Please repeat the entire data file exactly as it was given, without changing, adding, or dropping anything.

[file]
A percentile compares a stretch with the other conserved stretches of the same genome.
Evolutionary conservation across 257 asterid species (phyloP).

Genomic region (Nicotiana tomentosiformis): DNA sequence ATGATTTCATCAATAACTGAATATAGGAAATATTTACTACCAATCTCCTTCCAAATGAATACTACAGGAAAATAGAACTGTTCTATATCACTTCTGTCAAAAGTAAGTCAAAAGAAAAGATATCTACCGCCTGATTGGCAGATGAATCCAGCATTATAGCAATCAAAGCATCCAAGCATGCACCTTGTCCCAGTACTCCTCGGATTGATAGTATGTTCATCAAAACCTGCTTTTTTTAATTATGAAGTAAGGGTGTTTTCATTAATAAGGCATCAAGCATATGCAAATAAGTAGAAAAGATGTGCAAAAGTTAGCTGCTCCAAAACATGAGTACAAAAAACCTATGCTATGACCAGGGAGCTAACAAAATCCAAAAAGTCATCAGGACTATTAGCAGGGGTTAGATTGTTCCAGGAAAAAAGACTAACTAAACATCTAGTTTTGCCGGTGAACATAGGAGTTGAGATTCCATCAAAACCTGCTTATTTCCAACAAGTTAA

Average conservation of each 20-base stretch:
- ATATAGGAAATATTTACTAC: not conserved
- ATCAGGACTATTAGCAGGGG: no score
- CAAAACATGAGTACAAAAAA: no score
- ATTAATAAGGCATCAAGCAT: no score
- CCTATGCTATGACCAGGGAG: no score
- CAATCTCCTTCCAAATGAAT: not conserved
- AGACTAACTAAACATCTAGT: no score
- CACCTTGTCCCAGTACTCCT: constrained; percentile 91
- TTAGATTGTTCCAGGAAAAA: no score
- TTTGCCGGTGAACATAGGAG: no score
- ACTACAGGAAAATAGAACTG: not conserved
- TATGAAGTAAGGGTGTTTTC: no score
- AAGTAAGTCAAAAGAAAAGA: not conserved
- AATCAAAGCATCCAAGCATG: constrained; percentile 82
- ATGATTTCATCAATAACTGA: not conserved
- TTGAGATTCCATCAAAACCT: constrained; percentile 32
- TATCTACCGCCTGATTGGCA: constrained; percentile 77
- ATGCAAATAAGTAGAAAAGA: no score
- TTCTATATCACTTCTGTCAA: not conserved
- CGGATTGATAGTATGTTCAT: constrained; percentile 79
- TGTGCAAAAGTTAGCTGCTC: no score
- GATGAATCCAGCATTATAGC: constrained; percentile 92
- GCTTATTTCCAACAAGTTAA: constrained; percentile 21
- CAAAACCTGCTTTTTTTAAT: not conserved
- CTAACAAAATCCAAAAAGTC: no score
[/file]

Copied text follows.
A percentile compares a stretch with the other conserved stretches of the same genome.
Evolutionary conservation across 257 asterid species (phyloP).

Genomic region (Nicotiana tomentosiformis): DNA sequence ATGATTTCATCAATAACTGAATATAGGAAATATTTACTACCAATCTCCTTCCAAATGAATACTACAGGAAAATAGAACTGTTCTATATCACTTCTGTCAAAAGTAAGTCAAAAGAAAAGATATCTACCGCCTGATTGGCAGATGAATCCAGCATTATAGCAATCAAAGCATCCAAGCATGCACCTTGTCCCAGTACTCCTCGGATTGATAGTATGTTCATCAAAACCTGCTTTTTTTAATTATGAAGTAAGGGTGTTTTCATTAATAAGGCATCAAGCATATGCAAATAAGTAGAAAAGATGTGCAAAAGTTAGCTGCTCCAAAACATGAGTACAAAAAACCTATGCTATGACCAGGGAGCTAACAAAATCCAAAAAGTCATCAGGACTATTAGCAGGGGTTAGATTGTTCCAGGAAAAAAGACTAACTAAACATCTAGTTTTGCCGGTGAACATAGGAGTTGAGATTCCATCAAAACCTGCTTATTTCCAACAAGTTAA

Average conservation of each 20-base stretch:
- ATATAGGAAATATTTACTAC: not conserved
- ATCAGGACTATTAGCAGGGG: no score
- CAAAACATGAGTACAAAAAA: no score
- ATTAATAAGGCATCAAGCAT: no score
- CCTATGCTATGACCAGGGAG: no score
- CAATCTCCTTCCAAATGAAT: not conserved
- AGACTAACTAAACATCTAGT: no score
- CACCTTGTCCCAGTACTCCT: constrained; percentile 91
- TTAGATTGTTCCAGGAAAAA: no score
- TTTGCCGGTGAACATAGGAG: no score
- ACTACAGGAAAATAGAACTG: not conserved
- TATGAAGTAAGGGTGTTTTC: no score
- AAGTAAGTCAAAAGAAAAGA: not conserved
- AATCAAAGCATCCAAGCATG: constrained; percentile 82
- ATGATTTCATCAATAACTGA: not conserved
- TTGAGATTCCATCAAAACCT: constrained; percentile 32
- TATCTACCGCCTGATTGGCA: constrained; percentile 77
- ATGCAAATAAGTAGAAAAGA: no score
- TTCTATATCACTTCTGTCAA: not conserved
- CGGATTGATAGTATGTTCAT: constrained; percentile 79
- TGTGCAAAAGTTAGCTGCTC: no score
- GATGAATCCAGCATTATAGC: constrained; percentile 92
- GCTTATTTCCAACAAGTTAA: constrained; percentile 21
- CAAAACCTGCTTTTTTTAAT: not conserved
- CTAACAAAATCCAAAAAGTC: no score